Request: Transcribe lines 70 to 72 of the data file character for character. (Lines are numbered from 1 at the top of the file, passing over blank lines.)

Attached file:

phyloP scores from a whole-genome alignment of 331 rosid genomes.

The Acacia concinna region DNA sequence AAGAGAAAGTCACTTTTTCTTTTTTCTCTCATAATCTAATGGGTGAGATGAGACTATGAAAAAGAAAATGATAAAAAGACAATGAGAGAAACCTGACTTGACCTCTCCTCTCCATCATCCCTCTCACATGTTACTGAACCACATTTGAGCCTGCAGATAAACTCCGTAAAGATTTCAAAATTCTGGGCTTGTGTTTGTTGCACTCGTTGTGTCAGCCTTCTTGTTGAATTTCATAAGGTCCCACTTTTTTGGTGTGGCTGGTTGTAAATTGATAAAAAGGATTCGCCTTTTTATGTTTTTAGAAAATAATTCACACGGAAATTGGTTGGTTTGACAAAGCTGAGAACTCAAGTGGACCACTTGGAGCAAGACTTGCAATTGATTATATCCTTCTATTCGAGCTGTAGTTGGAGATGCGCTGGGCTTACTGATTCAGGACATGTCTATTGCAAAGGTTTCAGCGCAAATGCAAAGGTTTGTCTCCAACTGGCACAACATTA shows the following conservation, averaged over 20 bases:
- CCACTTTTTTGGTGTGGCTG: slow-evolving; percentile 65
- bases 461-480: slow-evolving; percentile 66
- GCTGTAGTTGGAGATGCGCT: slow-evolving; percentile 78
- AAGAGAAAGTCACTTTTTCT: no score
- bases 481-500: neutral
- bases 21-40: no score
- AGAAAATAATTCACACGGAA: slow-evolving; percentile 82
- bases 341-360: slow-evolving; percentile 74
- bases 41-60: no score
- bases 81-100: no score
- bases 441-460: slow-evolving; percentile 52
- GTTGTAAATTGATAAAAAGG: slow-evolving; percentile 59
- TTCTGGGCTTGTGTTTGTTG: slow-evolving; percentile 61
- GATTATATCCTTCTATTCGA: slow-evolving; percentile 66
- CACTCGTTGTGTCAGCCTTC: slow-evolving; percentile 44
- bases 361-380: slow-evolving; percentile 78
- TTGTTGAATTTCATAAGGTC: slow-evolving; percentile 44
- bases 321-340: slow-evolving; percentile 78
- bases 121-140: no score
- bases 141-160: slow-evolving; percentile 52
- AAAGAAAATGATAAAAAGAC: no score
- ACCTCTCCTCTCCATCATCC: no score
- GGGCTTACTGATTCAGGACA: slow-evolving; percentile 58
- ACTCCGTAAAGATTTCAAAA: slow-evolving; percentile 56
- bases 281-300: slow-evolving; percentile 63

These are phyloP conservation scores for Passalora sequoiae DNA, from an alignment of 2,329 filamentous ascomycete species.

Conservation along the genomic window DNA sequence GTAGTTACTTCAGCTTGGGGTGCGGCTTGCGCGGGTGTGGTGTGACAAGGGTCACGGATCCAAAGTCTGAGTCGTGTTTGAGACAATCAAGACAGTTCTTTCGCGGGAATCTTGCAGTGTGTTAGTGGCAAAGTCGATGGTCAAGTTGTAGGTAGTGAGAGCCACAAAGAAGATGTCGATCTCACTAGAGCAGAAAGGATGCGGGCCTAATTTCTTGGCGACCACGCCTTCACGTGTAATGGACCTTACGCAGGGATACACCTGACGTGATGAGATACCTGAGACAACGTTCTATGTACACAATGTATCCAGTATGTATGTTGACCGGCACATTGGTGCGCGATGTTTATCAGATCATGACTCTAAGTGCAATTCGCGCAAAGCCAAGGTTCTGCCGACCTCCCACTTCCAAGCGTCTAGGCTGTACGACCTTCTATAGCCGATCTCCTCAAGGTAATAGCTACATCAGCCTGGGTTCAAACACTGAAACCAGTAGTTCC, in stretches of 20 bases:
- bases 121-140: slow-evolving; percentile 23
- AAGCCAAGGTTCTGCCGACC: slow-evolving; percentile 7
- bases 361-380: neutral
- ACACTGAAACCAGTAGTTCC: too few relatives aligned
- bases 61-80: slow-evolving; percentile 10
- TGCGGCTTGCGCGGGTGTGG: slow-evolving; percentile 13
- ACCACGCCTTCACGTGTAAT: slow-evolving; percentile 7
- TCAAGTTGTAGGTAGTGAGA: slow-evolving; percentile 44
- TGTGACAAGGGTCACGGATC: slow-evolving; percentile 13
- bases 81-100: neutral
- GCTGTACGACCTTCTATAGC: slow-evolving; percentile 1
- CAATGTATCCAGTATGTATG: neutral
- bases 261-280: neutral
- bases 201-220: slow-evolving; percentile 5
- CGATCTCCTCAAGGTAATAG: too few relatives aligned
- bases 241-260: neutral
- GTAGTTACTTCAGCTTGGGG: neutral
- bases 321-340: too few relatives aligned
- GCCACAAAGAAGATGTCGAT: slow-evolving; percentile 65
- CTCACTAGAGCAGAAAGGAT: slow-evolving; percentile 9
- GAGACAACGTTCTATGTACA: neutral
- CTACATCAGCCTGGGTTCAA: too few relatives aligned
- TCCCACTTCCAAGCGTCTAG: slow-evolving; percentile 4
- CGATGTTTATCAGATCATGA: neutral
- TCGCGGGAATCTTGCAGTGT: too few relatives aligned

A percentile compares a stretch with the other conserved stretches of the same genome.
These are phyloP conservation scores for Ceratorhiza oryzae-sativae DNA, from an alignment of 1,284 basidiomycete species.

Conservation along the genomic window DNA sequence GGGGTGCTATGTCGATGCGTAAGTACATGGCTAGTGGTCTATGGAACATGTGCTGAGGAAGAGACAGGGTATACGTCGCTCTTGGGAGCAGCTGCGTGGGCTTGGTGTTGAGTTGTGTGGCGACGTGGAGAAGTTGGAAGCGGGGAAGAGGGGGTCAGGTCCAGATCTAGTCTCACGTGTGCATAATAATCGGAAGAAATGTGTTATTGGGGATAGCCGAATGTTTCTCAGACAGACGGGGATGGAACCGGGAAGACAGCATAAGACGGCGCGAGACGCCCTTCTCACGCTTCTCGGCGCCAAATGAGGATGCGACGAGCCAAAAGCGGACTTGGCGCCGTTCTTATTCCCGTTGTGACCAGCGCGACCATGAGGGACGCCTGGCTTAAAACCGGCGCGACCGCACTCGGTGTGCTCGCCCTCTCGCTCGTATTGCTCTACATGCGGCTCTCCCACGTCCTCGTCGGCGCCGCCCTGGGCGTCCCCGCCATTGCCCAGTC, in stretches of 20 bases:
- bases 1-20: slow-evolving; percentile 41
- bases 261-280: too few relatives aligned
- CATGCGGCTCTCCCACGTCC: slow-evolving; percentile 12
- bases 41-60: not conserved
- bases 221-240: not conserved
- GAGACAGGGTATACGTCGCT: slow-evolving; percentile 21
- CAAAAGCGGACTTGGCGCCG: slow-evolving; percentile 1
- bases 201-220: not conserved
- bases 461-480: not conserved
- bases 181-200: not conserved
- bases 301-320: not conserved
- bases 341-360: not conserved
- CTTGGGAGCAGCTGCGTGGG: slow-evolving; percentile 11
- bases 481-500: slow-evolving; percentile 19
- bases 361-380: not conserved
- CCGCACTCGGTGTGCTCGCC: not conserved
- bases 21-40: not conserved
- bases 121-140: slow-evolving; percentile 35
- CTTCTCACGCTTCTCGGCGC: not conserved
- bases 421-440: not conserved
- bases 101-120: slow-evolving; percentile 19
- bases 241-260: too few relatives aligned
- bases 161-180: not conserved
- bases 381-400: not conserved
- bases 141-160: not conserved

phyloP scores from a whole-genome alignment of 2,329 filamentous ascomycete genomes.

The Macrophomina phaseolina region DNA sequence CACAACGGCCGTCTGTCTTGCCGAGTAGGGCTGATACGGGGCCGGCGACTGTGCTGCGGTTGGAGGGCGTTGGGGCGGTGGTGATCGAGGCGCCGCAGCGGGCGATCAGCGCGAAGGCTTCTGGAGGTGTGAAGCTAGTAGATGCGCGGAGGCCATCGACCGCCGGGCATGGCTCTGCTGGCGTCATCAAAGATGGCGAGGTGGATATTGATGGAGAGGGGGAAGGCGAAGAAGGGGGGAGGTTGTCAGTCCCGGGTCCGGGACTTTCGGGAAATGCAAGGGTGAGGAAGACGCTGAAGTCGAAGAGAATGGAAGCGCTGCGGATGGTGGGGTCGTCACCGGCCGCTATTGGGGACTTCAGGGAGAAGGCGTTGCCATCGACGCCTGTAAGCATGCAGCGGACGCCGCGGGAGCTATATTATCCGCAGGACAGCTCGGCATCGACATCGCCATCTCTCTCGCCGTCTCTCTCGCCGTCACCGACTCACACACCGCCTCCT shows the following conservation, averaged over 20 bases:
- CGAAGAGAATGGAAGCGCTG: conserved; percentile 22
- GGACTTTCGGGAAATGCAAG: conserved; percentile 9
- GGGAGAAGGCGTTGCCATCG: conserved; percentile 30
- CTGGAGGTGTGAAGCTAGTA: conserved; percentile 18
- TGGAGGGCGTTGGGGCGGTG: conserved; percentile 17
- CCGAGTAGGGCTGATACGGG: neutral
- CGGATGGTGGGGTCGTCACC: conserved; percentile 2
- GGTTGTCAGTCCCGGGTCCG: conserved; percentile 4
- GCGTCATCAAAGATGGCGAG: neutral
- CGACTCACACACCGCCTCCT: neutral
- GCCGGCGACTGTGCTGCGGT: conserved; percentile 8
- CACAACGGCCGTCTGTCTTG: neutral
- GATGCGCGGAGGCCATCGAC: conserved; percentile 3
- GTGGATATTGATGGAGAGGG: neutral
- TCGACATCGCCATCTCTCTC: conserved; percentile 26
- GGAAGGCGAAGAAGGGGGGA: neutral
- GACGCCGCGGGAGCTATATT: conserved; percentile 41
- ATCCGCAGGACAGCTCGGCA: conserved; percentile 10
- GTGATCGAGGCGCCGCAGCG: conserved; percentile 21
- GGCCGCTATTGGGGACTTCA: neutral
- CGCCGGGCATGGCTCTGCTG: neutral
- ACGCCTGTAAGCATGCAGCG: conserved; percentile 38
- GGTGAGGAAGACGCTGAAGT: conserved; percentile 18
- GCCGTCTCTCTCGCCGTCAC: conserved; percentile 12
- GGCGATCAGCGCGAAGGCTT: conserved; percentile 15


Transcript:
- CTTGGGAGCAGCTGCGTGGG: slow-evolving; percentile 11
- bases 481-500: slow-evolving; percentile 19
- bases 361-380: not conserved